Detoxification from alcohol is quite dangerous and often requires medical supervision. This is called an alcohol detox. Medically unsupervised detoxification from alcohol is often followed by delirium tremors, heart attacks and or seizures – all of which can lead to death. So this step, to remove the physical cravings and to begin treatment is a courageous one, but it is only the beginning. It is a rare person who can travel the path to recovery alone. Ongoing, long-term support ensures the success of the recovering person.
Rhode Island like any other state has a myriad of sober living and halfway house situations. Rhode Island also has a strong Alcoholics Anonymous community and a number of outstanding long-term care alcohol rehabs. However many of these alcohol rehabs are not providing treatment and structure. And even fewer are more affordable than the Riverbank House.
What Happens in a Men’s Alcohol Rehab?
Part of what the alcohol rehab seeks to re-create is balance. Most alcoholics have lost the balance in their life. Some have no balance whatsoever.
Having balance in one’s life is a responsibility. Balance helps to create good relationships, a good family life, effectiveness at one’s job and peace of mind. Alcohol has been used to create peace of mind. But its effects are only as long-lasting as its short-term presence in the body. Discipline, responsibility and accountability are often the first focus of an alcohol rehab.With these qualities in place the recovering alcoholic is better positioned to create familial relationships, new friendships, and a whole/spiritual relationship with himself and the higher power of his understanding. The recovering alcoholic with the qualities of balance is now able to reenter the workforce.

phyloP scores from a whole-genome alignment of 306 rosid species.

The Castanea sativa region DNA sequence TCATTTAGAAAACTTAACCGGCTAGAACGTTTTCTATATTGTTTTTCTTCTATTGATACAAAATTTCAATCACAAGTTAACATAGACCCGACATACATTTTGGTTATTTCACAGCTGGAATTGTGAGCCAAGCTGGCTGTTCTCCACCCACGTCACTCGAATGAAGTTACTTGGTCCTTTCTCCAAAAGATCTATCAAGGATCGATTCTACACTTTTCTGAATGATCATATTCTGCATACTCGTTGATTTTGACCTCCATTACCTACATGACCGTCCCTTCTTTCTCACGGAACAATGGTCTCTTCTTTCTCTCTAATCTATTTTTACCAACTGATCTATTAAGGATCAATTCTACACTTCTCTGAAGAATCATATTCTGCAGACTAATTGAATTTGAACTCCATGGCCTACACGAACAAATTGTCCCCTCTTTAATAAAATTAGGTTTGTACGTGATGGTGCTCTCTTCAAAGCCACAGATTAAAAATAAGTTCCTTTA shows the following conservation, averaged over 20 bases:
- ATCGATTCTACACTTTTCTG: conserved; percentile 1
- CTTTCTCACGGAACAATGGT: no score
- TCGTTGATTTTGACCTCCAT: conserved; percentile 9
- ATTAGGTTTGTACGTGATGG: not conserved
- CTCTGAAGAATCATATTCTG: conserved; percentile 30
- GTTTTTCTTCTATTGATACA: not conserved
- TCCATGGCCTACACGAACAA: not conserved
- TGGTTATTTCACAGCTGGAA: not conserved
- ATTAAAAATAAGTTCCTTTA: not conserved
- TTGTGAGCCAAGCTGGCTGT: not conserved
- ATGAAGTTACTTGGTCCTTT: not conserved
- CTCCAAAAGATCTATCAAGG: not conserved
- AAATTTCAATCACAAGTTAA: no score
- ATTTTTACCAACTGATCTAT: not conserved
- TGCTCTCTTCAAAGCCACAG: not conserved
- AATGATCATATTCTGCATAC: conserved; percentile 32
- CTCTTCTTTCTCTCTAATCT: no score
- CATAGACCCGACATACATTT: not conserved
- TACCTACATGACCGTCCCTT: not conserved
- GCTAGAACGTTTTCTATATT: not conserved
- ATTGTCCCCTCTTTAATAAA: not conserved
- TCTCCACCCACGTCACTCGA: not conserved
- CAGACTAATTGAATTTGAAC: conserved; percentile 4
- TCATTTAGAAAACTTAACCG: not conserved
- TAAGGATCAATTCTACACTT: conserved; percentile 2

In the Riverbank House Men’s Alcohol Rehab we have a Phased Program, the four phases are designed to first establish accountability and responsibility, rediscovered a higher values and learn self-monitoring activities.
Why the Riverbank House?
The recovery journey is a process. It is a lifelong process that is renewed daily. In order to stop our self-destructive behavior, our cycle of addiction, and our alienation and isolation we must first surrender to the idea that we have power over alcohol and drugs.
Each individual is assigned a Recovery Coach who provides personal guidance and assistance the house member to study and work the 12 steps of Alcoholics Anonymous. In our model the 12 steps of Alcoholics Anonymous is a spiritual path. This program is enriched and supported by the inclusion of other spiritual concepts brought in from other religions – for example, the “12 principles of Buddhism”. And there are self-discovery activities – yoga – daily meditations and readings and group discussions.
The Riverbank House Men’s Alcohol Rehab has a four phase program. As a house member moves through the phases they graduate to new levels of self-monitoring in the accompanying autonomy. Phase 1 (the 30 day phase) is highly structured and the house member gets an orientation to community living (this type of collaborative, supportive community living is usually unfamiliar to most newcomers) and they are introduced to the local 12-step community. There are over 30 meetings within a quarter-mile of the House (AA and NA). This first phase could be qualified as “staying close to home”.
In phase 2 the emphasis on accountability and responsibility is strengthened. More is demanded an expected of the house member, not less. In phase 2, we also resurface the often discarded educational and/or career goals. In phase 3 we continue to work on those goals wholeheartedly.
Part of our role then becomes that of a role model; we reenter the community and bring our success to others.
We have a clear understanding of men’s alcohol rehabs in Rhode Island we have the homework – we are confident that we represent a very viable and more economical opportunity for the recovering alcoholic.